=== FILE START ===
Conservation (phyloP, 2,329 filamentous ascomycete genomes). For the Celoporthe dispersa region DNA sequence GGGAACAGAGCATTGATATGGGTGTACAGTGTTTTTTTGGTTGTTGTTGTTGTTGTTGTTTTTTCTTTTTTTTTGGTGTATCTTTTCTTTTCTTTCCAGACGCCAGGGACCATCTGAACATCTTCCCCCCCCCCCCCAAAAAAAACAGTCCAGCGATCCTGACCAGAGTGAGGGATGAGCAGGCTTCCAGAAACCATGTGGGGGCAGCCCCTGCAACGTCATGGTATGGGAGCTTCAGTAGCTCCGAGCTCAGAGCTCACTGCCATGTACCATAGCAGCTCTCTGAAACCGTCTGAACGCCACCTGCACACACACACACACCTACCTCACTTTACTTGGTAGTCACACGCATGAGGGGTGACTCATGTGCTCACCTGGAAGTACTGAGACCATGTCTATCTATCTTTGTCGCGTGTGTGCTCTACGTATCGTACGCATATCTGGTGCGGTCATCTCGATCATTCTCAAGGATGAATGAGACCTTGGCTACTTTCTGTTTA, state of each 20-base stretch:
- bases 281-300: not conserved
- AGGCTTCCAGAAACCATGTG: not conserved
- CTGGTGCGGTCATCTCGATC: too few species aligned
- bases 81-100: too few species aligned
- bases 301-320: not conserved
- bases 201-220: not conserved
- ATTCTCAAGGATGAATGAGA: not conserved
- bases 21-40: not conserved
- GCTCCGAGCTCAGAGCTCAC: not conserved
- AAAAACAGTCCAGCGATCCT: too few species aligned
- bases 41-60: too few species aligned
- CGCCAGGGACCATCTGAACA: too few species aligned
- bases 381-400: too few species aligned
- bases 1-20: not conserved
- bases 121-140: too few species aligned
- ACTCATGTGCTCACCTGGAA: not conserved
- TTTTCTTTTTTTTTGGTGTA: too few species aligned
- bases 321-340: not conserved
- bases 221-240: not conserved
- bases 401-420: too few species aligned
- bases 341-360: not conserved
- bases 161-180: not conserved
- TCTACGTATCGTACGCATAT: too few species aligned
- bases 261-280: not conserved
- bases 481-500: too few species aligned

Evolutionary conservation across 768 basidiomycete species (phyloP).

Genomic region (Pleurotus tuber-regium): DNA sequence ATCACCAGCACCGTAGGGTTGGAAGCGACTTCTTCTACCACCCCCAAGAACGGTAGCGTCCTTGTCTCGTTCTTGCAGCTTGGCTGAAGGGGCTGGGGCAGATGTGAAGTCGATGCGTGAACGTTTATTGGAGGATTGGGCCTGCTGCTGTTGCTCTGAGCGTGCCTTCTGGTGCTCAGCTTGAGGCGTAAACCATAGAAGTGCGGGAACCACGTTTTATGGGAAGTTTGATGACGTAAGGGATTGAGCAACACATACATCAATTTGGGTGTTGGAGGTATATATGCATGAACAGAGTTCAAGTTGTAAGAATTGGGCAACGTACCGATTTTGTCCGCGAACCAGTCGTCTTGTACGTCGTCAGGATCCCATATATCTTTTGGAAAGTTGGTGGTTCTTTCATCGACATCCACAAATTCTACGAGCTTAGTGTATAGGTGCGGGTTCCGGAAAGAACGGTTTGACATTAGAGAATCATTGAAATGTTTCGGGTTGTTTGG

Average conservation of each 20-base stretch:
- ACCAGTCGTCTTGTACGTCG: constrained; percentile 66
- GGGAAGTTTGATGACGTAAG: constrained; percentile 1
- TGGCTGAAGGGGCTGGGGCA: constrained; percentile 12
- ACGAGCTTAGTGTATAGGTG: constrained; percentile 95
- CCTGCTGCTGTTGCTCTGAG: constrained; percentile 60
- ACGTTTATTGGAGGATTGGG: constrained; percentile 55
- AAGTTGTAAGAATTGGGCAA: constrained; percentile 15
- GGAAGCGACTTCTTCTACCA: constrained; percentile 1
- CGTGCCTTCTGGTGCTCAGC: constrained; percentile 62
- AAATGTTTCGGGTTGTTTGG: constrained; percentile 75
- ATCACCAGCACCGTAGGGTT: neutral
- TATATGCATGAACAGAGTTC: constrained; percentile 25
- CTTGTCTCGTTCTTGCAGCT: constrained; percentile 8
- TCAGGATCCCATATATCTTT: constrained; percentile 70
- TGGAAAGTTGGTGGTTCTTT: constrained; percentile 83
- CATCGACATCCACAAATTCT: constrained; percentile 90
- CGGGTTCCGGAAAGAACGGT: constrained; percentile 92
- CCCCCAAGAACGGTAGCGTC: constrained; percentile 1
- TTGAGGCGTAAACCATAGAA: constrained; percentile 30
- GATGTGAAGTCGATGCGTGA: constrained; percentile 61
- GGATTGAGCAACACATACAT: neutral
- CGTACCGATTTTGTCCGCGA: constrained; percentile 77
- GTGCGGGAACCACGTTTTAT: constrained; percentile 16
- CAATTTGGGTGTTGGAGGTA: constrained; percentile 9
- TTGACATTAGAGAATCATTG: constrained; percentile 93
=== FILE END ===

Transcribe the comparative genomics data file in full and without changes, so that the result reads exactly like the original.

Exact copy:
Conservation (phyloP, 2,329 filamentous ascomycete genomes). For the Celoporthe dispersa region DNA sequence GGGAACAGAGCATTGATATGGGTGTACAGTGTTTTTTTGGTTGTTGTTGTTGTTGTTGTTTTTTCTTTTTTTTTGGTGTATCTTTTCTTTTCTTTCCAGACGCCAGGGACCATCTGAACATCTTCCCCCCCCCCCCCAAAAAAAACAGTCCAGCGATCCTGACCAGAGTGAGGGATGAGCAGGCTTCCAGAAACCATGTGGGGGCAGCCCCTGCAACGTCATGGTATGGGAGCTTCAGTAGCTCCGAGCTCAGAGCTCACTGCCATGTACCATAGCAGCTCTCTGAAACCGTCTGAACGCCACCTGCACACACACACACACCTACCTCACTTTACTTGGTAGTCACACGCATGAGGGGTGACTCATGTGCTCACCTGGAAGTACTGAGACCATGTCTATCTATCTTTGTCGCGTGTGTGCTCTACGTATCGTACGCATATCTGGTGCGGTCATCTCGATCATTCTCAAGGATGAATGAGACCTTGGCTACTTTCTGTTTA, state of each 20-base stretch:
- bases 281-300: not conserved
- AGGCTTCCAGAAACCATGTG: not conserved
- CTGGTGCGGTCATCTCGATC: too few species aligned
- bases 81-100: too few species aligned
- bases 301-320: not conserved
- bases 201-220: not conserved
- ATTCTCAAGGATGAATGAGA: not conserved
- bases 21-40: not conserved
- GCTCCGAGCTCAGAGCTCAC: not conserved
- AAAAACAGTCCAGCGATCCT: too few species aligned
- bases 41-60: too few species aligned
- CGCCAGGGACCATCTGAACA: too few species aligned
- bases 381-400: too few species aligned
- bases 1-20: not conserved
- bases 121-140: too few species aligned
- ACTCATGTGCTCACCTGGAA: not conserved
- TTTTCTTTTTTTTTGGTGTA: too few species aligned
- bases 321-340: not conserved
- bases 221-240: not conserved
- bases 401-420: too few species aligned
- bases 341-360: not conserved
- bases 161-180: not conserved
- TCTACGTATCGTACGCATAT: too few species aligned
- bases 261-280: not conserved
- bases 481-500: too few species aligned

Evolutionary conservation across 768 basidiomycete species (phyloP).

Genomic region (Pleurotus tuber-regium): DNA sequence ATCACCAGCACCGTAGGGTTGGAAGCGACTTCTTCTACCACCCCCAAGAACGGTAGCGTCCTTGTCTCGTTCTTGCAGCTTGGCTGAAGGGGCTGGGGCAGATGTGAAGTCGATGCGTGAACGTTTATTGGAGGATTGGGCCTGCTGCTGTTGCTCTGAGCGTGCCTTCTGGTGCTCAGCTTGAGGCGTAAACCATAGAAGTGCGGGAACCACGTTTTATGGGAAGTTTGATGACGTAAGGGATTGAGCAACACATACATCAATTTGGGTGTTGGAGGTATATATGCATGAACAGAGTTCAAGTTGTAAGAATTGGGCAACGTACCGATTTTGTCCGCGAACCAGTCGTCTTGTACGTCGTCAGGATCCCATATATCTTTTGGAAAGTTGGTGGTTCTTTCATCGACATCCACAAATTCTACGAGCTTAGTGTATAGGTGCGGGTTCCGGAAAGAACGGTTTGACATTAGAGAATCATTGAAATGTTTCGGGTTGTTTGG

Average conservation of each 20-base stretch:
- ACCAGTCGTCTTGTACGTCG: constrained; percentile 66
- GGGAAGTTTGATGACGTAAG: constrained; percentile 1
- TGGCTGAAGGGGCTGGGGCA: constrained; percentile 12
- ACGAGCTTAGTGTATAGGTG: constrained; percentile 95
- CCTGCTGCTGTTGCTCTGAG: constrained; percentile 60
- ACGTTTATTGGAGGATTGGG: constrained; percentile 55
- AAGTTGTAAGAATTGGGCAA: constrained; percentile 15
- GGAAGCGACTTCTTCTACCA: constrained; percentile 1
- CGTGCCTTCTGGTGCTCAGC: constrained; percentile 62
- AAATGTTTCGGGTTGTTTGG: constrained; percentile 75
- ATCACCAGCACCGTAGGGTT: neutral
- TATATGCATGAACAGAGTTC: constrained; percentile 25
- CTTGTCTCGTTCTTGCAGCT: constrained; percentile 8
- TCAGGATCCCATATATCTTT: constrained; percentile 70
- TGGAAAGTTGGTGGTTCTTT: constrained; percentile 83
- CATCGACATCCACAAATTCT: constrained; percentile 90
- CGGGTTCCGGAAAGAACGGT: constrained; percentile 92
- CCCCCAAGAACGGTAGCGTC: constrained; percentile 1
- TTGAGGCGTAAACCATAGAA: constrained; percentile 30
- GATGTGAAGTCGATGCGTGA: constrained; percentile 61
- GGATTGAGCAACACATACAT: neutral
- CGTACCGATTTTGTCCGCGA: constrained; percentile 77
- GTGCGGGAACCACGTTTTAT: constrained; percentile 16
- CAATTTGGGTGTTGGAGGTA: constrained; percentile 9
- TTGACATTAGAGAATCATTG: constrained; percentile 93